That alone is a plus for a neighbourhood where, at the moment, “there aren’t enough family units,” says Oliver Community League President Lisa Brown.
Brown says the new policy will ensure developers aren’t making extra money by building bigger towers – which put additional strain on a neighbourhood’s existing amenities – without giving back to the community. “It needs to improve the services in the neighbourhood,” she says. “You’re adding to the density and the developer needs to contribute in some way so that there isn’t an overall decrease in services available for all residents.”
Tuesdays (except December 25 and January 1), 7-9pm | Drop-In Basketball
Enjoy a pickup game or just shoot some hoops at this regular basketball drop-in that’s open to the Oliver Community. Grace Lutheran Church, 9907 114 Street
December 10, January 14, February 12*, 7pm | Civics Committee
This highly engaged committee meets on the second Monday of the month (unless otherwise posted) to discuss developments in Oliver. Grace Lutheran Church, 9907 114 Street *Tuesday after a stat holiday
December 10, 6pm | Oliver Reads
Oliver’s book club meeting will discuss Washington Black by Esi Edugyan. Get your free membership to the Edmonton Public Library for a hard copy or e-book version. Join the club by emailing us at email@example.com MEC community room, 11904 104 Avenue
January 18, February 15, 8pm | Walking Pub Crawl of Oliver
Join your neighbours, meet with new and old friends and explore some local pubs. Locations TBD; please check up on OCL’s Facebook page. Meet at Oliver Park, 118 Street and 103 Avenue by the playground. No pub crawl in December.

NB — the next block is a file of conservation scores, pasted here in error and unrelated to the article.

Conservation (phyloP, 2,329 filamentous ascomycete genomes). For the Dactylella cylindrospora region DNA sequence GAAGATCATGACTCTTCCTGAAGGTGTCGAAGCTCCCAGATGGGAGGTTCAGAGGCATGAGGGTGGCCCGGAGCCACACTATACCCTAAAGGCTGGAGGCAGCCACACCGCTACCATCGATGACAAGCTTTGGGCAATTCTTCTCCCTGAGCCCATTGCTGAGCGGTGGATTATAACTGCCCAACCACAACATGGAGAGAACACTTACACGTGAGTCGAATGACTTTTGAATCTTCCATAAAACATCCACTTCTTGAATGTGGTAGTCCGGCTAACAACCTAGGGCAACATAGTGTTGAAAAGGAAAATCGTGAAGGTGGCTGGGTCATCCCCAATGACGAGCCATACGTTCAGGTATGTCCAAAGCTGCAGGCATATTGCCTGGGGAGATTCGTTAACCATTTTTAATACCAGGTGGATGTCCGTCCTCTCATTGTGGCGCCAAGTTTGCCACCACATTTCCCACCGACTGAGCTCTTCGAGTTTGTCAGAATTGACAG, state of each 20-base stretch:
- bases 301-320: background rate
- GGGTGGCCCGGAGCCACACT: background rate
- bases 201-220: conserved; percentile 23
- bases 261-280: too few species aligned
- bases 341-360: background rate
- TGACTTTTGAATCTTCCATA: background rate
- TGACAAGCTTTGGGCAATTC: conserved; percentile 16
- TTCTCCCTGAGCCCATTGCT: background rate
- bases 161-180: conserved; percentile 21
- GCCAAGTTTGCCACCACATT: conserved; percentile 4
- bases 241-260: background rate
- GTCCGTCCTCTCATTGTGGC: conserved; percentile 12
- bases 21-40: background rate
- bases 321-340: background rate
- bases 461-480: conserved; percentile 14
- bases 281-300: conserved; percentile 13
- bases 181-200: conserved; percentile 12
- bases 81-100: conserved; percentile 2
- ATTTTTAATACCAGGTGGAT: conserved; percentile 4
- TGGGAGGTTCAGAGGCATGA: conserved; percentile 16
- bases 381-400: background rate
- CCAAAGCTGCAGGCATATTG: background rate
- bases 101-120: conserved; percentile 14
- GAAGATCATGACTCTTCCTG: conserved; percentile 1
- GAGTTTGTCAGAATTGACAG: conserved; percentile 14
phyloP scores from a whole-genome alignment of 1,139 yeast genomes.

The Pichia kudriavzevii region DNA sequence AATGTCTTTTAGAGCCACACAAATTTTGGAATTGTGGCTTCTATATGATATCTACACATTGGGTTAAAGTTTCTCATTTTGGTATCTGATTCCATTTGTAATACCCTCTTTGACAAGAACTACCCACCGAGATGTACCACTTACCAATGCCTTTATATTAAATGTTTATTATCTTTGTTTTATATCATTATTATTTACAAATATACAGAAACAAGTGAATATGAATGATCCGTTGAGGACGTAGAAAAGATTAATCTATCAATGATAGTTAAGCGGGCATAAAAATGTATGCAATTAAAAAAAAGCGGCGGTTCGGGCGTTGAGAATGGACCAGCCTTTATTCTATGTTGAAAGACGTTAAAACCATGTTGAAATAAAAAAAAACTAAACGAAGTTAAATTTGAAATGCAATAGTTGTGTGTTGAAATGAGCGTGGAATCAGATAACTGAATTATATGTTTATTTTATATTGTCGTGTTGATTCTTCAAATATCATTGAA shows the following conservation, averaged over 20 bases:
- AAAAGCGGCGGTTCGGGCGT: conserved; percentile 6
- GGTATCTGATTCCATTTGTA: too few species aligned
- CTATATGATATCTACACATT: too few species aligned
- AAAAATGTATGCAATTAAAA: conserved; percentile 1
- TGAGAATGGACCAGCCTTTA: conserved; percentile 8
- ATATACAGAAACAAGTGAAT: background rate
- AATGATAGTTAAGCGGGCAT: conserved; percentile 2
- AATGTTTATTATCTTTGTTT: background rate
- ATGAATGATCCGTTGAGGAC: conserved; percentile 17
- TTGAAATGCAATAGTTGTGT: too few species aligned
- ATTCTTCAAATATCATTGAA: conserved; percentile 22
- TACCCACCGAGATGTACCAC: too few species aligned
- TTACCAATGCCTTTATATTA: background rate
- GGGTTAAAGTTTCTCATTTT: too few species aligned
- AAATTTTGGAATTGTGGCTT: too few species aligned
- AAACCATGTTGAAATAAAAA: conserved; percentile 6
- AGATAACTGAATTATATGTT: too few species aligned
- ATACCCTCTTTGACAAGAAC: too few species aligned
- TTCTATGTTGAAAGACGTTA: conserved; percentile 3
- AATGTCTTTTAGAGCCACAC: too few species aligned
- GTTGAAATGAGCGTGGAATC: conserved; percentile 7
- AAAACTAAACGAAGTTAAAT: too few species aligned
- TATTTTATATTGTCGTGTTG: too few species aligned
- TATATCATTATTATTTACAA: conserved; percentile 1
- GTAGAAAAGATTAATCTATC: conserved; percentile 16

It’s a question some cities have pondered, only to arrive at a similar answer: streets are open when they’re for people, and closed when they’re exclusively for moving vehicles. While many European cities now aim to open their streets by closing their downtowns to private vehicles in the near future, we aren’t even close to that here in the car-crazed Americas. But Edmonton could still learn a thing or two from other cities in our own backyard.
CITY Bogota APPROACH Cyclovia
Imagine 1.7-million people showing up for anything. Next, imagine this happening every Sunday. That’s the success of Cyclovia, the world’s most popular public recreation event. It all started in 1974, when Bogota did that most basic of things and opened streets to people and closed them to automobiles. Today, 122 kilometres of streets are returned each Sunday to a staggering 1.7-million (a quarter of the city population) walkers, cyclists, joggers, strollers, crawlers, rollerbladers, dancers … well, you get the point.
CITY Ottawa APPROACH Bike days